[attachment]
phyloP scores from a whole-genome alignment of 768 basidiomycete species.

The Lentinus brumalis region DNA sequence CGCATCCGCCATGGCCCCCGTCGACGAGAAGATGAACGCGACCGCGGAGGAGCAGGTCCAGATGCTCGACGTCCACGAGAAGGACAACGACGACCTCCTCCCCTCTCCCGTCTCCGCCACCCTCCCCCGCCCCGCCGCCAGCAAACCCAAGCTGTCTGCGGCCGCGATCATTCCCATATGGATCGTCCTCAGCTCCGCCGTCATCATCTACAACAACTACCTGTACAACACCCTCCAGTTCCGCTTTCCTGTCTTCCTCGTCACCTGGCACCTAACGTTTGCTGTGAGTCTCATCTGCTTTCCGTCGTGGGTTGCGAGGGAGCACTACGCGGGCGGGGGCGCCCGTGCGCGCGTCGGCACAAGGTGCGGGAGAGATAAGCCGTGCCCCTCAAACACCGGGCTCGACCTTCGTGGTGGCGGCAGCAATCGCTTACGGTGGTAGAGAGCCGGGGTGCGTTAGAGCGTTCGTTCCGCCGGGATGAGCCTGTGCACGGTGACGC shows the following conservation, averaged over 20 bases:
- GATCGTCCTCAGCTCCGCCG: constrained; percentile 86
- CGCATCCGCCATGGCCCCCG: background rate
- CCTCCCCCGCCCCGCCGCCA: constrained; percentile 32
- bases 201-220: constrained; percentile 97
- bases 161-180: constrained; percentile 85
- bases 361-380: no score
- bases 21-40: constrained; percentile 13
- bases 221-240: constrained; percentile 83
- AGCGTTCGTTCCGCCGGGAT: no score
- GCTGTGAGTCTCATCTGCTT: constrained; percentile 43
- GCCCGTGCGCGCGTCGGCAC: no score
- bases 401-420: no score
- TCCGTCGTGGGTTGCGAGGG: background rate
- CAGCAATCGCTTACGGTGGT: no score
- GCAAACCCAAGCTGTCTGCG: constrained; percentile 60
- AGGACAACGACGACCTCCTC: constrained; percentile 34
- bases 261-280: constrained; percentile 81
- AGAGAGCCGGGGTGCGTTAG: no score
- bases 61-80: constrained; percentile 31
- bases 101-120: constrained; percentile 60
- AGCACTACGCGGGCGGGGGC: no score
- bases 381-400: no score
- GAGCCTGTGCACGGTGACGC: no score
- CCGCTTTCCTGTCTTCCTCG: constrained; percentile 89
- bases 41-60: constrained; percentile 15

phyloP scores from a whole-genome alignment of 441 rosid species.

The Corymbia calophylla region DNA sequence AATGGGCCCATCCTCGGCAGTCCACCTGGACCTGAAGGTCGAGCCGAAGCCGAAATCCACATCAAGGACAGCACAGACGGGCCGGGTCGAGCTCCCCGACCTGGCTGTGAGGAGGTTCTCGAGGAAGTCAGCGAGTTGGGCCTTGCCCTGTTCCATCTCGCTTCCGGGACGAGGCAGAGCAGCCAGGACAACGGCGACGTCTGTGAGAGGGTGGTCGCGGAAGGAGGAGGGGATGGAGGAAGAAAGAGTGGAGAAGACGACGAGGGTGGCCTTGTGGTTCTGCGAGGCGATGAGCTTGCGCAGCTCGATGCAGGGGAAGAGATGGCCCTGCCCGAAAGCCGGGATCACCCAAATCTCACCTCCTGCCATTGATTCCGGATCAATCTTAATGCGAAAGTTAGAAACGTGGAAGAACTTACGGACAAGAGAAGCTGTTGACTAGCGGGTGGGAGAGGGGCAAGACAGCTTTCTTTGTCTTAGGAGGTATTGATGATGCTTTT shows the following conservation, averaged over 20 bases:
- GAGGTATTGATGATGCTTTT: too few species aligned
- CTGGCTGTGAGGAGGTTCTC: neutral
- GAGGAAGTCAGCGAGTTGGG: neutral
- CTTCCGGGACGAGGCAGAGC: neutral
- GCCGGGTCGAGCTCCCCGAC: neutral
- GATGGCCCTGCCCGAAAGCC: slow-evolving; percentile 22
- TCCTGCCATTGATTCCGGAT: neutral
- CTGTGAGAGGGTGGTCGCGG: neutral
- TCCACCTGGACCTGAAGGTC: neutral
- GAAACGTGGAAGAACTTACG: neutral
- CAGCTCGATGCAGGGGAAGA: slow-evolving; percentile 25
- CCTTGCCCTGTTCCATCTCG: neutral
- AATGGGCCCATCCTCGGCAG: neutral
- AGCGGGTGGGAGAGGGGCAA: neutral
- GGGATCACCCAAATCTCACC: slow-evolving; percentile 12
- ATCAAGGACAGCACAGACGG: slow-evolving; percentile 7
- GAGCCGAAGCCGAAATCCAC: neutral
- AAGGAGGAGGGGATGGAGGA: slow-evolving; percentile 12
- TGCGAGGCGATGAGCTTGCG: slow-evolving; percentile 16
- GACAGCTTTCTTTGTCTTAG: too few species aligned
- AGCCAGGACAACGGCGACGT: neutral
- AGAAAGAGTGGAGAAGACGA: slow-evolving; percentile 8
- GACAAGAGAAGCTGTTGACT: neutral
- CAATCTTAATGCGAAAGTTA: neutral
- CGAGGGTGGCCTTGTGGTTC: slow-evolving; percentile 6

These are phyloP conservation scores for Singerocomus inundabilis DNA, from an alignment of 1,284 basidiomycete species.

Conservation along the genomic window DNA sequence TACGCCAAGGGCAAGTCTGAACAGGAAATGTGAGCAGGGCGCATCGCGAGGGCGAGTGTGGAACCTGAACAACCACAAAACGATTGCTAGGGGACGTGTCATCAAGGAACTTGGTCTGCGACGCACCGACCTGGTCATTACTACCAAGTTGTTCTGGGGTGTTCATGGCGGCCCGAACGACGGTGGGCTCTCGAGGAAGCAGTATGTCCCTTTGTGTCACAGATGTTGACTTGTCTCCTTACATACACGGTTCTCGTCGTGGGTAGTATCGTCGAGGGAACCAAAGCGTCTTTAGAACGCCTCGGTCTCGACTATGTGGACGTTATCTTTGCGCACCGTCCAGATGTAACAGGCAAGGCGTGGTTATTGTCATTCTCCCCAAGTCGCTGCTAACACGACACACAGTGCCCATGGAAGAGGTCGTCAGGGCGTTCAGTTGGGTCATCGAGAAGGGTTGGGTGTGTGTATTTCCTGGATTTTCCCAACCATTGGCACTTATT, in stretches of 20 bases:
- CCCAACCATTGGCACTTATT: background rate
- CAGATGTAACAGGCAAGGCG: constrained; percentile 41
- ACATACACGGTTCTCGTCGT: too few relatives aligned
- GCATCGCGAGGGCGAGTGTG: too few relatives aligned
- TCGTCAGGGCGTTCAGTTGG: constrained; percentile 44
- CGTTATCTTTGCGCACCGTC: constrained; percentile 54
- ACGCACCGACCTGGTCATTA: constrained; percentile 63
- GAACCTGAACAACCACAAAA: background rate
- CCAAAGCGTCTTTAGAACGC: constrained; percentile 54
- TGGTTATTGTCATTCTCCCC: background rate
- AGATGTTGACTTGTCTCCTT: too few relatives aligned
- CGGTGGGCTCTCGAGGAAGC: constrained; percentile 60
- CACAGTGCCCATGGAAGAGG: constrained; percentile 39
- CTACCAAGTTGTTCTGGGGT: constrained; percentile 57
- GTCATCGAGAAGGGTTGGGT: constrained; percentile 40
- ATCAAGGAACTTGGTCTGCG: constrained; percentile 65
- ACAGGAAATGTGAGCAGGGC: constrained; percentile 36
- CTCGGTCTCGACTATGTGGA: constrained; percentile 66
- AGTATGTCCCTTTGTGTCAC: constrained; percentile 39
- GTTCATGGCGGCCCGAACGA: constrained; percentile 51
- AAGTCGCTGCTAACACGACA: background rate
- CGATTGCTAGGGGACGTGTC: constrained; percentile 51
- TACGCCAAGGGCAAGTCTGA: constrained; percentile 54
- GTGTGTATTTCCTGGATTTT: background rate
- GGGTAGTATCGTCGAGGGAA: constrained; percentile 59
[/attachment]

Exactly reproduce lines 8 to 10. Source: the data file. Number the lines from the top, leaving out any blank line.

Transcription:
- bases 361-380: no score
- bases 21-40: constrained; percentile 13
- bases 221-240: constrained; percentile 83